Why is this important: The previous record holder for the highest fine received for GDPR violation was Google, which was fined € 50 million. However, Amazon was recently fined an exorbitant € 746 million, signaling that breaching privacy rules in the EU becomes much more expensive over time.
Amazon appears to be doing relatively well under his new leadership, but the company’s growth is slowing and the shortcuts taken to reach its gargantuan size are biting again. The retail giant was fined 746 million euros ($ 885 million) after Luxembourg’s National Data Protection Commission (CNPD) discovered the company had broken the rules of the GDPR when processing personal data.
The Wall Street Journal spotted the fine in a security file, where the company revealed it was issued two weeks ago after the CNPD concluded an investigation into Amazon’s advertising practices.
Amazon noted in the file that the CNPD had asked it to review its advertising practices, but the company did not reveal any details of the proposed changes. Either way, Amazon is not happy with the fine and believes that “the decision on how we show customers relevant advertisements is based on subjective and untested interpretations of EU privacy law. “. The company plans to appeal the decision to court and claims the proposed fine is “grossly disproportionate”. GDPR rules allow a penalty of $ 20 million or 4% of a company’s annual worldwide revenue, whichever is greater. In June, the Wall Street Journal saw a CNPD draft in which the fine was set at $ 425 million, but that amount more than doubled after other EU privacy regulators spoke out On the question.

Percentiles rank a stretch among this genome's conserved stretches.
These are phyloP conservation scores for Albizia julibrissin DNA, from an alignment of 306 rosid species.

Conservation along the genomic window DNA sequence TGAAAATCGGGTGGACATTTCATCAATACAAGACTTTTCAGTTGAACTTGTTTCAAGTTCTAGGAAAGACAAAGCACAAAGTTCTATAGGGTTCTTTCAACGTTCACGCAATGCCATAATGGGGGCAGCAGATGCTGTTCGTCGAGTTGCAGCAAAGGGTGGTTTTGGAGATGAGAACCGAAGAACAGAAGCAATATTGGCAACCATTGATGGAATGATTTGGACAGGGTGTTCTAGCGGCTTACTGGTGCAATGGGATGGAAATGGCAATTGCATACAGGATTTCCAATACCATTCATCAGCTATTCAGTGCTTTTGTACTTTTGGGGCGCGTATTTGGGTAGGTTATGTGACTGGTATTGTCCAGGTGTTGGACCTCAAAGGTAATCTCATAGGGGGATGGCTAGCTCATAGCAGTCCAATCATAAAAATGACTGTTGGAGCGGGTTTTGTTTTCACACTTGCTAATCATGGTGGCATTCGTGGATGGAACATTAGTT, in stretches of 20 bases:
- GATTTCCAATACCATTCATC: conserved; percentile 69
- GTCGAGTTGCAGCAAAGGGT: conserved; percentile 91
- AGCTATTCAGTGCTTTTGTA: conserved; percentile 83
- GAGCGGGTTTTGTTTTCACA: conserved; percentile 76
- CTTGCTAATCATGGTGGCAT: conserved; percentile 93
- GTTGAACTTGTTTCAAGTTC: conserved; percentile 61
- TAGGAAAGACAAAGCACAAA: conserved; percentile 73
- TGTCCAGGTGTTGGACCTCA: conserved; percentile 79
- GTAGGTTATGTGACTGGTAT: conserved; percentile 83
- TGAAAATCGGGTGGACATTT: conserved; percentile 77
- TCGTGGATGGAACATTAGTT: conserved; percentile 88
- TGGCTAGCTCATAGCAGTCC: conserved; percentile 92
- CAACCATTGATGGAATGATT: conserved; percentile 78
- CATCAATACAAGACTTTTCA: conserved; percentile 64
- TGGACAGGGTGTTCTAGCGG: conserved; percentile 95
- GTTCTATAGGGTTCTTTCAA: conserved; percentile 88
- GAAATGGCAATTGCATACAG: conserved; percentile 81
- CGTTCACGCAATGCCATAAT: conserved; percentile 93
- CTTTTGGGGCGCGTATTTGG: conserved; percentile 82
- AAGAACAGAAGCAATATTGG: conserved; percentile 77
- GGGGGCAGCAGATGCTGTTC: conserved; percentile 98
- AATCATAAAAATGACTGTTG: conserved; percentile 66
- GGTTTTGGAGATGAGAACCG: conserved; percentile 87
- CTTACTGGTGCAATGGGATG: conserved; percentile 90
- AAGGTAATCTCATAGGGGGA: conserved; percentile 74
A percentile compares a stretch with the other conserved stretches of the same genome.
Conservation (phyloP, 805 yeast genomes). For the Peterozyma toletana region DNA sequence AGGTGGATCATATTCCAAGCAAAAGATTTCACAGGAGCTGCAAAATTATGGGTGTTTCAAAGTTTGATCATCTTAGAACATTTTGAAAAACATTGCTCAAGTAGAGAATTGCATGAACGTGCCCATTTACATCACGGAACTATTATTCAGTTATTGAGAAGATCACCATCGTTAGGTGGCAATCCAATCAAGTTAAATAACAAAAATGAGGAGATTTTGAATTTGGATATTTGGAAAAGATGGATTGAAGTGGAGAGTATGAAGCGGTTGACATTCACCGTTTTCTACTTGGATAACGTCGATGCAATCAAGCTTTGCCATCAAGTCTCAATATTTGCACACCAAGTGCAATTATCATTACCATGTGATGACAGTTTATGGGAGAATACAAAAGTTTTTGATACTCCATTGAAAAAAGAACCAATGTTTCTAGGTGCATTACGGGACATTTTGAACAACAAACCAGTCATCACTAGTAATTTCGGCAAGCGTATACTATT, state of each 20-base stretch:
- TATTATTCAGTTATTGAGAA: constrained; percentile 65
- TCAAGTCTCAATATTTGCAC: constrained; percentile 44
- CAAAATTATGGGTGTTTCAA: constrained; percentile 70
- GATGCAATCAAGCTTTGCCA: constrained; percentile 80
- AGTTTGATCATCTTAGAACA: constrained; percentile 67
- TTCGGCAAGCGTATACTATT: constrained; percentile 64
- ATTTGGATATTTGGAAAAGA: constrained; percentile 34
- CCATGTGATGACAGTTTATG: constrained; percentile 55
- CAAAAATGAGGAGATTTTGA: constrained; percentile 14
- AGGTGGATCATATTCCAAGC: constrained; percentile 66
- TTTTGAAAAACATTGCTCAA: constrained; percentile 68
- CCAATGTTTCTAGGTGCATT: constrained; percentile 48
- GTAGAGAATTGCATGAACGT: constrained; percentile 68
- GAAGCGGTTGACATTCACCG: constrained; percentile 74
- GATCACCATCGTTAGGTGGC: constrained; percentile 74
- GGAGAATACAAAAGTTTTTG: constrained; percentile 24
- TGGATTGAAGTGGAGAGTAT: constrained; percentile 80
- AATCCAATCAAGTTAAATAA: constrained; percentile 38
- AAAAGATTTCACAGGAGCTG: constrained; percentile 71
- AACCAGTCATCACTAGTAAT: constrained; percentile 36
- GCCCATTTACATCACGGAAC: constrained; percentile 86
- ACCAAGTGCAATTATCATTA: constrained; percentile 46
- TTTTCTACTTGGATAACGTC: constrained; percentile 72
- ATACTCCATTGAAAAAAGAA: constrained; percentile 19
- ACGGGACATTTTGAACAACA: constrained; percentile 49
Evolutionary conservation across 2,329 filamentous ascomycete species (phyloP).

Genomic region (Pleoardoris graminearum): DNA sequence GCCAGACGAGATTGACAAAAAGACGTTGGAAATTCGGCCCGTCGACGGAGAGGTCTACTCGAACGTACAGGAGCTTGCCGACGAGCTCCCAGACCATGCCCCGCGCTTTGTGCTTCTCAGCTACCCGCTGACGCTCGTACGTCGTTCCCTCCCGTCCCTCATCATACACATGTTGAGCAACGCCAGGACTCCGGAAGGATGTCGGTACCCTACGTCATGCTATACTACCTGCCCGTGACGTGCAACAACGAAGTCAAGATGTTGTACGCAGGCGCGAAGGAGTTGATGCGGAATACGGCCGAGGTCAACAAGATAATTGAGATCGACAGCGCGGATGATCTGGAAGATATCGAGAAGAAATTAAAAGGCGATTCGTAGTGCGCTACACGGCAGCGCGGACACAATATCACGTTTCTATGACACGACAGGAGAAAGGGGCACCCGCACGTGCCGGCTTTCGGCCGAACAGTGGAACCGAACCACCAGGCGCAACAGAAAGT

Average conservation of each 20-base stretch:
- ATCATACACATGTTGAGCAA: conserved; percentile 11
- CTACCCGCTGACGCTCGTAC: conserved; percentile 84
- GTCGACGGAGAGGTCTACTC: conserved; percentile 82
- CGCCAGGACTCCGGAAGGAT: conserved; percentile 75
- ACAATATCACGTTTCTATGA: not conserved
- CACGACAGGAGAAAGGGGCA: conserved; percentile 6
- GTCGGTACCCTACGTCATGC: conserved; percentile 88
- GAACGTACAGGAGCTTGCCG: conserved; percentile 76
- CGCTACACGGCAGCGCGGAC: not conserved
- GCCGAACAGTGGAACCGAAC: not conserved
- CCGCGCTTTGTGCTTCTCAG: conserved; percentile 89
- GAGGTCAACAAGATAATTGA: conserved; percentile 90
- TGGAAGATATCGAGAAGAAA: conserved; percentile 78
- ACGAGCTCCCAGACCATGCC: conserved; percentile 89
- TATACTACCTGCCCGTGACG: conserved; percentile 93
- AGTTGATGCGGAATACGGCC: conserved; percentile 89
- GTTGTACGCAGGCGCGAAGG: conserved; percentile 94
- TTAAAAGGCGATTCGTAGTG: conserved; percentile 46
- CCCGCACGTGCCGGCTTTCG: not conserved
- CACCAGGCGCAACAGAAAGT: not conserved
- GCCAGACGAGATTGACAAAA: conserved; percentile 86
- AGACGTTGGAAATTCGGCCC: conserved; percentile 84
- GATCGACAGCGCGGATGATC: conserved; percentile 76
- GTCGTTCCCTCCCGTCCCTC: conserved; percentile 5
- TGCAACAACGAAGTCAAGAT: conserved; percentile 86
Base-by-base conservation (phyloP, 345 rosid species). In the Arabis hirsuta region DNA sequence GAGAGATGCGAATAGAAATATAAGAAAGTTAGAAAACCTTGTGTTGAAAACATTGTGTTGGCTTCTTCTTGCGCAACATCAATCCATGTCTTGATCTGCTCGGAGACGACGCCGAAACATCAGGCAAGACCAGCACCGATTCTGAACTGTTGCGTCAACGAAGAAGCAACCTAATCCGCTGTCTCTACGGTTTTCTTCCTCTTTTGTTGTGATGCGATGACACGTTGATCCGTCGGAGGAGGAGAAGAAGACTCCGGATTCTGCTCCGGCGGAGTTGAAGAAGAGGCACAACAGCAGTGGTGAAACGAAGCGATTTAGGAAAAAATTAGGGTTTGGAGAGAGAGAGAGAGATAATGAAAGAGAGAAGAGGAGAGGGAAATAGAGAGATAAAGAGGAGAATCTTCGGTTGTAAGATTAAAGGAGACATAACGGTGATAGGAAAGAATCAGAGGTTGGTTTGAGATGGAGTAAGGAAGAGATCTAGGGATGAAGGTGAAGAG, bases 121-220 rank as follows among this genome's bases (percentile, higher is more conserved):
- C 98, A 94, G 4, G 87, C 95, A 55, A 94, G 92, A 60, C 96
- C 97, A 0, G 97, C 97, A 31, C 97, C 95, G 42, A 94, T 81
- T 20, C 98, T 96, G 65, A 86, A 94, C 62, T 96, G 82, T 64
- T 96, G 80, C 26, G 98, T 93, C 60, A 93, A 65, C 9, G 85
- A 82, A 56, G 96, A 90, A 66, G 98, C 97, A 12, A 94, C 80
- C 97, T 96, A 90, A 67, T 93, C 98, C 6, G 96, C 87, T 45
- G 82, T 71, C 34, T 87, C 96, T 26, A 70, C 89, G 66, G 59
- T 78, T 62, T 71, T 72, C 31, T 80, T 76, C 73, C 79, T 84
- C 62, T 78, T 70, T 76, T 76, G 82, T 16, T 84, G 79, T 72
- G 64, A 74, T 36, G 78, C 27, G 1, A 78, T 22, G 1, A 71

Last year, the European Commission revealed the results of a separate investigation into how Amazon promotes its own products in the region. Specifically, EU commissioners found that Amazon was using data from third-party sellers in its marketplace to bolster its own products.
Depending on the outcome of this investigation, Amazon could be fined up to $ 28 billion.
GDPR enforcement appears to be taking a turn after privacy advocates have repeatedly criticized the European Commission for acting too slowly and enforcing small fines that do little to deter companies with deep pockets. For a company like Amazon, $ 885 million is still pocket money, but it’s more than an order of magnitude higher than the $ 57 million Google had to pay for breaking GDPR rules.